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What is Infusion Therapy and why start an Infusion Clinic?

Posted by Doris Dike | Mar 10, 2022 | 0 Comments

What is Infusion Therapy

Infusion therapy is an alternative to oral treatment that involves giving medicine through the use of a sterile catheter that is placed and anchored into a vein. Infusion therapy was once solely available in hospitals, but it is now available at outpatient infusion therapy clinics and even at home, provided by specially trained nurses. The state board of pharmacists approved these nurses after they met the board's and the government's stringent criteria and regulations.

What Does Infusion Therapy Treat?

Infusion treatment is typically used to treat severe or persistent illnesses that have failed to respond to antibiotics. Cancers and the agony they produce; gastrointestinal disorders; dehydration induced by nausea, vomiting, and diarrhea; and other significant conditions like Crohn's disease are just a few instances. Multiple sclerosis, several kinds of arthritis, congestive heart failure, and immune deficiency disorders are other complicated conditions that react well to intravenous drugs. Certain congenital illnesses also necessitate intravenous treatment.

Avella has clinical expertise in managing the specific needs of patients who require infusion therapy as part of their drug treatment regimen. Our pharmacy team can work with your doctor to keep track of your treatment while also assisting you with managing side effects and avoiding drug interactions. While we understand that receiving pharmaceuticals via infusion treatment is a complex process, Avella is committed to treating your health with medication as straightforward as possible. Infusion treatment should not be a painful or frightening experience. Leave it to the professionals.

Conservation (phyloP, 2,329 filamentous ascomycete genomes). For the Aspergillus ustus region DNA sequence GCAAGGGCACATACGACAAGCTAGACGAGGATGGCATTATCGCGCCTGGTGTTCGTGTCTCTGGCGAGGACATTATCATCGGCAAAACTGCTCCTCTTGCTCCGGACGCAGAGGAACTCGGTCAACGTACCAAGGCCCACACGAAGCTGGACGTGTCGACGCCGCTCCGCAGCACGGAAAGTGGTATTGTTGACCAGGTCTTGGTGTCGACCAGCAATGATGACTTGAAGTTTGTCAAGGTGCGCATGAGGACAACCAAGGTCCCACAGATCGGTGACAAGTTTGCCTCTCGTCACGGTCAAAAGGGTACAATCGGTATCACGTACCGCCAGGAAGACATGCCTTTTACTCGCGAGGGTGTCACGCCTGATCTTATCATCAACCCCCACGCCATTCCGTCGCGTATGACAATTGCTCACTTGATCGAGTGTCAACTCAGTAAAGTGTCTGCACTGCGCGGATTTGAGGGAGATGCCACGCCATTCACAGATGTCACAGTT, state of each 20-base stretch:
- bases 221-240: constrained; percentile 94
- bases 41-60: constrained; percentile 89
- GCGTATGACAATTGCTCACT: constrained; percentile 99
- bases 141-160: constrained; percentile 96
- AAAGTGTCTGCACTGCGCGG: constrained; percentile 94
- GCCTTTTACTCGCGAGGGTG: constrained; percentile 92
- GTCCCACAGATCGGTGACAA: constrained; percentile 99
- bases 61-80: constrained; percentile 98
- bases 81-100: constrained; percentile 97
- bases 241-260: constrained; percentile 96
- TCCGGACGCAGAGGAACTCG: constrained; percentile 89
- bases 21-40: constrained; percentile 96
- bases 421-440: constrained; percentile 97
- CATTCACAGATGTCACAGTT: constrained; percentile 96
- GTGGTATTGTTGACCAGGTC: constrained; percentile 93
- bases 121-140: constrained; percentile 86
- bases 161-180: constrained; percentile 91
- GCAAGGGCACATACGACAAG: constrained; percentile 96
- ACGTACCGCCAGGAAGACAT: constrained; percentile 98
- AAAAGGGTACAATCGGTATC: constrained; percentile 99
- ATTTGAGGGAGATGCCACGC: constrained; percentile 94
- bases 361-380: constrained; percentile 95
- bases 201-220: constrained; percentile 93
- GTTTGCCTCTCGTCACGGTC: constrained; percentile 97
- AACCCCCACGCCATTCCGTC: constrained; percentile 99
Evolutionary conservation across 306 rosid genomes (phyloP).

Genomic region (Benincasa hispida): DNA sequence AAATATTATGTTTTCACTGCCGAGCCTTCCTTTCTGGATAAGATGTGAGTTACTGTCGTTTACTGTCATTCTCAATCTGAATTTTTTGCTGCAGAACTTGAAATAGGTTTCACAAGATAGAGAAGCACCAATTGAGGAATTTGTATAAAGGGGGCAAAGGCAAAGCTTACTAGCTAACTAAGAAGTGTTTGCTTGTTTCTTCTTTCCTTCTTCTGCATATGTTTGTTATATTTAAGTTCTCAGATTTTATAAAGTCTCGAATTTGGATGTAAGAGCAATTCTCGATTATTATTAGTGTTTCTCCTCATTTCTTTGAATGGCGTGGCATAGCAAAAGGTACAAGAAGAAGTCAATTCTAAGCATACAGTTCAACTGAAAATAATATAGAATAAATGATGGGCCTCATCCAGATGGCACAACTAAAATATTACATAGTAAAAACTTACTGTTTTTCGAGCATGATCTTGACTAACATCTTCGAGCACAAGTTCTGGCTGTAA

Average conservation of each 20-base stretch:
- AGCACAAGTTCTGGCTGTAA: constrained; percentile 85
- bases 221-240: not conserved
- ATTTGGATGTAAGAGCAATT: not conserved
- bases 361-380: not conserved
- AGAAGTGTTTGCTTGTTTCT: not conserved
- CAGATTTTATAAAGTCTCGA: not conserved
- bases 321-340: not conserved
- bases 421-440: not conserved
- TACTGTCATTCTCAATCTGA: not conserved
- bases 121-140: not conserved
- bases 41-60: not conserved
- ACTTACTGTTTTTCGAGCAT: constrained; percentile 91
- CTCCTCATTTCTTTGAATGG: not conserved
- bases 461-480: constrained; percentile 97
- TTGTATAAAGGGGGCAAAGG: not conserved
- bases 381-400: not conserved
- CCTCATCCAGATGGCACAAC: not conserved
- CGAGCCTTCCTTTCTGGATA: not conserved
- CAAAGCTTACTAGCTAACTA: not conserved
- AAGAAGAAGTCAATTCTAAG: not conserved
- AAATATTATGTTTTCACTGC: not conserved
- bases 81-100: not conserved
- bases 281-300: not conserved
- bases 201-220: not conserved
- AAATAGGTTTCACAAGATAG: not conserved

Some of the examples;

  • Antibiotic/Antiviral

  • Anti-Coagulation Therapy

  • Anti-Emetics

  • Anti-Hemophilic Factors

  • Blood Component Stimulating Factor

  • Chemotherapy

  • Enteral Nutrition

  • Hydration

  • Inotropic Therapy

  • Pain Management

  • Total Parenteral Nutrition

Laws Regarding IV Therapy

Intravenous therapy (also known as IV therapy) is a medical spa treatment that is gaining popularity across the country; therefore, issues regarding the legislation are becoming more common. It's been used in hospitals and medical offices for decades as a rapid method to give patients fluids and medicines. Still, with the rise of non-invasive medical aesthetic techniques, more companies aim to provide quick, alternative ways to improve an individual's health, appearance, and feel.

As a result, IV Bars are becoming more popular, giving people rapid access to hangover cures via IV hydration with vitamin and nutritional infusion. In addition, several of these clinics provide continuous anti-aging and rejuvenation treatments.

Many of the operators of these establishments are unaware that piercing the skin with an IV is legal in many states, including Texas. While these operations are generally referred to as "cosmetic treatments," they are all considered medical procedures under Texas law if they include the injection of drugs or chemicals for aesthetic purposes. Because of the corporate practice of medicine doctrine and the supervision requirements over those providing medical services, Texas law classifies them as "nonsurgical medical cosmetic procedures." As a result, many states restrict the ownership of an IV Bar to a small number of licensed medical providers.

The first crucial legal concern is the restriction against the "corporate practice of medicine," which many states have enacted and forbidding lay individuals or companies from employing physicians or providing professional medical services. Texas and California are two states with strict corporate practice of medicine regulations. These states, along with a few others, clearly indicate that delivering non-invasive, elective operations, such as those provided by an IV Bar, constitutes the profession of medicine. As a result, this ban must be considered while setting up an IV Bar.

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